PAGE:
The new infrastructure includes a refurbished 42,000-seat stadium, a $12 million face-lift for training facilities that will be finished next June and a more competent athletic administration. But many on campus remain pessimistic about the program. Last spring a professor asked quarterback Ryan Hart, now a sophomore, "When are you going to take expository writing?"
"Probably over the summer," Hart replied.
"A very good idea," said the professor, "because if you took it in the fall, you'd be so demoralized [by your team's losses that] you wouldn't do well." She was joking, but clearly Rutgers football needs what Mulcahy calls a "change of culture."
That is precisely the goal of two men at Rutgers who bristle with idealism, even if their ideals are antithetical. One is Schiano, the coach. The other is William C. Dowling, a professor of English who has led the fifth column that wants the school out of the sports business. They have never met, which is not surprising. It is amazing they share the same planet, let alone the same campus.
On a muggy Monday in June, a man with the compact build of a small-college linebacker and an open face accentuated by the gap between his front teeth gazes out picture windows to the home stands at Rutgers Stadium. Greg Schiano imagines how this charming midsized stadium might someday expand—rows of seats rising out of the corner where there's now a hillock, and another deck where there's nothing but air. He envisions the large stadium advertising signs being replaced by luxury suites.
When you've left the University of Miami to become, at 37, the youngest Division I-A head coach, when you've rebuffed subsequent offers to be an NFL defensive coordinator and signed a two-year extension of your original five-year contract—all to be at Rutgers—you are either clairvoyant or delusional. "When we go to the Sugar Bowl in 2005," Schiano says, "maybe we could spend some of that [bowl] money on a new training table and a players' lounge." Schiano, a Wyckoff, N.J., native and former Hurricanes defensive coordinator, was hired in December 2000. Though he has yet to win his first Big East game, he has made some progress in turning the Scarlet Knights around. "Self-esteem was absolutely horrible in this program," he says. "Negativity. Sarcasm. One of our kids told me that before practice, one of our receivers asked for a pair of gloves. An equipment guy who's no longer with us told him, 'What the hell do you need gloves for? You can't catch anything anyway' That attitude is something we've changed."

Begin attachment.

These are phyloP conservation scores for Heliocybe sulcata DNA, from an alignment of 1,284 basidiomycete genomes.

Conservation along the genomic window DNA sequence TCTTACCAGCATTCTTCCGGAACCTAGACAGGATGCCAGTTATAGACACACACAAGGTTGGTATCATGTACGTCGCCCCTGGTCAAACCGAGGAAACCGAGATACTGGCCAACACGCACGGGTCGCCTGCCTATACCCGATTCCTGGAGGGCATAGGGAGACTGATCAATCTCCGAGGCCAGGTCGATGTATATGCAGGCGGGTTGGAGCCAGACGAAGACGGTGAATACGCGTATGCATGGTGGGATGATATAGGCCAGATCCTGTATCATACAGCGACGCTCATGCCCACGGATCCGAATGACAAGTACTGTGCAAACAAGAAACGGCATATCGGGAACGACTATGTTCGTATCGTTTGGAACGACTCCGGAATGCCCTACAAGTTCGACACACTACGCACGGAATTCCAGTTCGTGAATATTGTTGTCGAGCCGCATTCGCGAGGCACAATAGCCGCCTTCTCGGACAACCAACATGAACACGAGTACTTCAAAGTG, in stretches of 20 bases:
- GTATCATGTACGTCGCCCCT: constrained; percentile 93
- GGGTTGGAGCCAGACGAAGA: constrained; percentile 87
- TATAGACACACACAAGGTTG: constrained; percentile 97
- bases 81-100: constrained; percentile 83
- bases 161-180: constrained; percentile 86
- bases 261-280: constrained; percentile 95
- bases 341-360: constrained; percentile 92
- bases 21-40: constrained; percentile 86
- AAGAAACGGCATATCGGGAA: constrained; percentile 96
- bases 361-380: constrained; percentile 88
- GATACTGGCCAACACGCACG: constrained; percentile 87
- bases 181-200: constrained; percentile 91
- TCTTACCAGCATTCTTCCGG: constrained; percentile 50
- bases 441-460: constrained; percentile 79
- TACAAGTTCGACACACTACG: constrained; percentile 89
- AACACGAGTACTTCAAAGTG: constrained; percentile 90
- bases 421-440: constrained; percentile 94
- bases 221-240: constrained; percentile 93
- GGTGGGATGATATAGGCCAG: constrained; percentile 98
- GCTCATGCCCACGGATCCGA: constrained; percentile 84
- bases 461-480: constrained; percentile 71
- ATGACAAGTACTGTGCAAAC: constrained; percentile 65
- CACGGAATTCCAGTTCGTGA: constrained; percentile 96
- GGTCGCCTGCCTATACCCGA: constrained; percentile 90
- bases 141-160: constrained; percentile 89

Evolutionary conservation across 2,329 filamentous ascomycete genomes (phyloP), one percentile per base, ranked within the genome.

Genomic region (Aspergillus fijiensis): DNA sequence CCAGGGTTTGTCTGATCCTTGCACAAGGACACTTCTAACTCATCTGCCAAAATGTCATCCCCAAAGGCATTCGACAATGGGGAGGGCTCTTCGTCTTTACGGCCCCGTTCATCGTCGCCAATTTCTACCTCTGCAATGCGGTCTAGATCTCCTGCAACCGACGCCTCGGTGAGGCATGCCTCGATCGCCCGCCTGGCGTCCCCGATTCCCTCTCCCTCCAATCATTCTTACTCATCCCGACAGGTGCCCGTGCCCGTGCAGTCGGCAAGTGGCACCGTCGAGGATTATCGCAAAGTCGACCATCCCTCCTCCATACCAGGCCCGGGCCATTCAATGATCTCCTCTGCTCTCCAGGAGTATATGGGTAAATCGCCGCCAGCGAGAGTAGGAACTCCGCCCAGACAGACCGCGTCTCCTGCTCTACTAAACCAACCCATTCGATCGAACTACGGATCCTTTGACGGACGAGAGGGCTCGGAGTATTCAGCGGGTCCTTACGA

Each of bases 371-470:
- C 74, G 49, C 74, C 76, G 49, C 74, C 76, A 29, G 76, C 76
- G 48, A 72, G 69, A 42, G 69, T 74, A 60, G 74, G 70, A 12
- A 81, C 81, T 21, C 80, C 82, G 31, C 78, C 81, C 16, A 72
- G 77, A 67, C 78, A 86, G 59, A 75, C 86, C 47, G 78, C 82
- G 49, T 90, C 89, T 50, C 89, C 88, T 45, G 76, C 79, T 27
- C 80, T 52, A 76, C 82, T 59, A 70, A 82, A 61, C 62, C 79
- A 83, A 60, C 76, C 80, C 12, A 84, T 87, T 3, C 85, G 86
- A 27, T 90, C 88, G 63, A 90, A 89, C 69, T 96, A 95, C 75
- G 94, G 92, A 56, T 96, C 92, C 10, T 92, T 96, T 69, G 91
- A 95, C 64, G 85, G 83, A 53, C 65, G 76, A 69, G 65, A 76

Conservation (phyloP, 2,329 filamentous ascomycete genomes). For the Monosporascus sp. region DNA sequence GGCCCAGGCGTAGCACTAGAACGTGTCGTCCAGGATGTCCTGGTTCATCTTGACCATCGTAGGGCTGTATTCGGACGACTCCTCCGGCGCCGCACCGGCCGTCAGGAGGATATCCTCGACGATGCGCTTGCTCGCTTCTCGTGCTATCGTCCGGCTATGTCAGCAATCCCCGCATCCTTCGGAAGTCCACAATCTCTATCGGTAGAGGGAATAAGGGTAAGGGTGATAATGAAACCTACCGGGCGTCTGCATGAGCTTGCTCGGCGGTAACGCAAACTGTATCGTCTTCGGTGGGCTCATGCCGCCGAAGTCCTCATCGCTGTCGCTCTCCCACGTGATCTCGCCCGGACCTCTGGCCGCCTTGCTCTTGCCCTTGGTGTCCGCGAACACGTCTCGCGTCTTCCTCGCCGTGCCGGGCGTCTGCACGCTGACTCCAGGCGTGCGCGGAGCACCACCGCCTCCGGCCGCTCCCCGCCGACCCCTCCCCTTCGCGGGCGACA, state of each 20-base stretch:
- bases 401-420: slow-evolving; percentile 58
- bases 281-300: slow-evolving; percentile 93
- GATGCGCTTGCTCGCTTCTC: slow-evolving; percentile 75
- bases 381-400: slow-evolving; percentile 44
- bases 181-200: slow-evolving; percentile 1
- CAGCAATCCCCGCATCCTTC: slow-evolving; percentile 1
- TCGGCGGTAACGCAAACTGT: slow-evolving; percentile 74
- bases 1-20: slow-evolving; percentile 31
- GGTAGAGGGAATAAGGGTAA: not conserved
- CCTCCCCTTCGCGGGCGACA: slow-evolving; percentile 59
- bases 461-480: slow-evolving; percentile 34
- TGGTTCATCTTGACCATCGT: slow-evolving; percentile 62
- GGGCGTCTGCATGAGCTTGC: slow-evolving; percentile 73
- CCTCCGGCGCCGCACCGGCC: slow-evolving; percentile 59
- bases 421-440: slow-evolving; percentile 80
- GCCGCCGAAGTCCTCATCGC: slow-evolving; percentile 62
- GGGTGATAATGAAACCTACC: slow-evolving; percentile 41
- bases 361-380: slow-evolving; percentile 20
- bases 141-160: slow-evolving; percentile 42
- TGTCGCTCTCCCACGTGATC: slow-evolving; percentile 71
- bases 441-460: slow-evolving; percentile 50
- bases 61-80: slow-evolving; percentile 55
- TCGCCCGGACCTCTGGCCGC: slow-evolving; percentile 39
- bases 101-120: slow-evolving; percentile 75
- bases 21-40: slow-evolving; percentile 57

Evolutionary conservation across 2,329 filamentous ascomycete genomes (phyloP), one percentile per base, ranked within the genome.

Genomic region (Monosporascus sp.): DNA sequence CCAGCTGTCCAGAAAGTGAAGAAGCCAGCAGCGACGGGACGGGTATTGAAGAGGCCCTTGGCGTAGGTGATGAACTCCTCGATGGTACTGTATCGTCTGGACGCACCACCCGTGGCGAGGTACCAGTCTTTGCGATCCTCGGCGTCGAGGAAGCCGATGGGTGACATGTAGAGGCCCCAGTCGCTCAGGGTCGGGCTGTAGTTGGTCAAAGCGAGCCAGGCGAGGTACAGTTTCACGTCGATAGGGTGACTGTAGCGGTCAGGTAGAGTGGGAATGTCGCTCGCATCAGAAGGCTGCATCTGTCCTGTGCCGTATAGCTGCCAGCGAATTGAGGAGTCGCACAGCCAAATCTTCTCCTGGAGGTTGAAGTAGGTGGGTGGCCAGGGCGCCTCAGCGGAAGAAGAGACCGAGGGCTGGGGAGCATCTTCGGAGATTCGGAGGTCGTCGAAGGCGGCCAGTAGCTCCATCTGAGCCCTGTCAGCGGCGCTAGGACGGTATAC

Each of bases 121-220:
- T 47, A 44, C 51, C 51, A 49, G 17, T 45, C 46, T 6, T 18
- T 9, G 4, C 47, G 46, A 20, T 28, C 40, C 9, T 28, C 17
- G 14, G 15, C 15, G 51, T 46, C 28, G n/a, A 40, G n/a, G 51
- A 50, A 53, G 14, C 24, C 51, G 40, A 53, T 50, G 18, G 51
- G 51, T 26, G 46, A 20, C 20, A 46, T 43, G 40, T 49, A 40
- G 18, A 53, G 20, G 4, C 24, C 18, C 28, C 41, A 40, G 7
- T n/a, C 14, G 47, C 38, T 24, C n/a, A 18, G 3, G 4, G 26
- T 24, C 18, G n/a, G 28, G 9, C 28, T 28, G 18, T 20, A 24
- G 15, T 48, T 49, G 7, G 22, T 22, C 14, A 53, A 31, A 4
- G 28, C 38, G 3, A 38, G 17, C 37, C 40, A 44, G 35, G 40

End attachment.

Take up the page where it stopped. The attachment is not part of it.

Another area of improvement has been recruiting. When his hiring was announced, Schiano proclaimed New Jersey the "State of Rutgers" and vowed to put "a wall" around it to keep the high school football talent at home. Of course, walls are not built overnight—of the 23 scholarship players in his third recruiting class, which enters this fall, only nine are homegrown—but the Scarlet Knights are signing a growing number of good Jersey players and may have landed their biggest blue-chipper yet in July, when quarterback Mike Teel of Don Bosco Prep, the state's top-ranked high school, made an oral commitment for 2004.
"Everywhere I've gone in New Jersey recently, Rutgers has been there," says Penn State assistant head coach Fran Ganter, who's been on the Nittany Lions' staff for 34 years. "I go to a clinic, and I'm the representative from Penn State. I run into [Notre Dame assistant] Bob Simmons, and we turn around and there are five red sweaters in the crowd—Greg's got five guys from Rutgers at that one clinic. You go to a clinic the next night in Central Jersey, and there's six or seven guys from Rutgers. They don't care if the kid has offers from Notre Dame, Penn State, Texas and Tennessee. They're battling for him."
The potential payoff is huge in a state that has traditionally been picked clean by outsiders. "You walk into other states, and there's some school there that really dominates," says Purdue coach Joe Tiller, who has seven New Jersey players on his roster. "In Ohio they all want to go to Ohio State. In Michigan they all want to go to Michigan or Michigan State. In Indiana they all want to go to Notre Dame. In New Jersey they don't necessarily want to go to Rutgers. If they could keep those kids in state, Rutgers would be as good as anybody in the Big East."
Schiano started his tenure with glitz-commercials with Sopranos star James Gandolfini ( Rutgers '83), billboards in South Florida (long a recruiting hotbed for the school) and more than 100 speeches in six months—but has since consolidated his efforts to nurture the tepid relationship between Rutgers and the 347 football-playing New Jersey high schools. Although Schiano's predecessor, Terry Shea, was 1998 Big East coach of the year after a 5-6 season (a measure of how low the bar is at Rutgers), he is not remembered fondly in the state. Shea was a Californian who'd coached at San Jose State and Stanford, among other places, and Hoboken High coach Ed Stinson jokes that Shea's staff didn't even know where the Jersey Turnpike was.